An example from my own choreographic practice is of InTensions (2010). This performance work resulted from collaborative creative enquiry between myself as choreographer, dance-artist Skye Reynolds, and sound artists Barney Strachan and Nik Paget-Tomlinson, as part of my practice-led Ph.D. research. For this work I engaged choreographic strategies deliberately aimed at creating 'snags in the sweater' of bodyscape, in order to explore the potential traumatic impact of imbalances. I employed choreographic devices such as imagining dances, writing scores, and the artificial imposition of 'trauma', together with devising choreographic taskscapes that make multiple and often conflicting attentional demands. The rehearsal process took into account the ethical issues raised by such approaches, and was underpinned by somatic principles and by practices, including Authentic Movement and the Bodyweather work of Min Tanaka, to ensure that Reynolds maintained a safe boundary between artifice and actual. One choreographic device I explored as a means to introduce 'artificial trauma' was to ask Reynolds to watch scenes from a horror movie (Ridley Scott's Hannibal 2001)—the rationale for using the film is that while it may be disturbing, it is fictional and depersonalized, thereby helping to create distance for the performer—then immediately afterwards to express her response through a danced improvisation. She then gave a spoken report of her experience of this dance;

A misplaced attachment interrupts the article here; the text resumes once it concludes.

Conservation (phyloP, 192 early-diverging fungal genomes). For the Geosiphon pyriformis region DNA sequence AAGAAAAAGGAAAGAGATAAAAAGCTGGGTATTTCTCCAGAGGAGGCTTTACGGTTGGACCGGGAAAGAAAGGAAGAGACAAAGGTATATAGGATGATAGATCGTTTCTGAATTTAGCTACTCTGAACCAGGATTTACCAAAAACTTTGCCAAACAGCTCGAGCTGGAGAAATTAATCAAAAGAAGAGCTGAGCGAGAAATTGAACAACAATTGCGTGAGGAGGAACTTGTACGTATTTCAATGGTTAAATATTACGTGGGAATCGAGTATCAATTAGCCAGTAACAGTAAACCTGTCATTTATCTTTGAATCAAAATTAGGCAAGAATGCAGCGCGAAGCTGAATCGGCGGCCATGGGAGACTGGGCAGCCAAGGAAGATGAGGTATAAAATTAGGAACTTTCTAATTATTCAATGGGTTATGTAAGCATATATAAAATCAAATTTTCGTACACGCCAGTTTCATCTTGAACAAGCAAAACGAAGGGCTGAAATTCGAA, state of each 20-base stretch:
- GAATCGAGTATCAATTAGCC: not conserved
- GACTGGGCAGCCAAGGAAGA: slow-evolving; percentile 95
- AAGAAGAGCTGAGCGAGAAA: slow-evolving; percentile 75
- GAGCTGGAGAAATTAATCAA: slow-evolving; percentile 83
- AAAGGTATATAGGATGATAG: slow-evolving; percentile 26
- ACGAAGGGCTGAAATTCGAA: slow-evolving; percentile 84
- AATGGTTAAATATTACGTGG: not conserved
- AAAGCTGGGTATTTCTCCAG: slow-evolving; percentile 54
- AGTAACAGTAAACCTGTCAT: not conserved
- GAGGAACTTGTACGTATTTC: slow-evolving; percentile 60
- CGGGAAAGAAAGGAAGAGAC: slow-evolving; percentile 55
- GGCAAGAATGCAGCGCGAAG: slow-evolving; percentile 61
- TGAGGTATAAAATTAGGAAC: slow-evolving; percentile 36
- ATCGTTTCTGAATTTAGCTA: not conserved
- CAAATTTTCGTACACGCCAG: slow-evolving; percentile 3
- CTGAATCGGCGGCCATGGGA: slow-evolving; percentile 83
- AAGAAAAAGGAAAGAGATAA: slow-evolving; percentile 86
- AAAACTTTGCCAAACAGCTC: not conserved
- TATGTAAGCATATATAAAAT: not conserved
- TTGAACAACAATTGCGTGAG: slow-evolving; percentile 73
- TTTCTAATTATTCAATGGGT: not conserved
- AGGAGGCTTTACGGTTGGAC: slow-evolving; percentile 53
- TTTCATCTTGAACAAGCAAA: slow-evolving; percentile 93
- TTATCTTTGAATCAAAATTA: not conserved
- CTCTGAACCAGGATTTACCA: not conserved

… trying to think about that [the movie] and then move … the dance started getting quite heavy and kind of really rounded, as if it was inside my organs, and it was all about mushiness, insideness, like underneath the protective coating of the skin and the security of the bones. It was about that sort of vulnerable flesh state that is inside you, that I was trying to wrap myself around because I was feeling exposed because of what I'd just seen. (personal communication, 23 October 2009)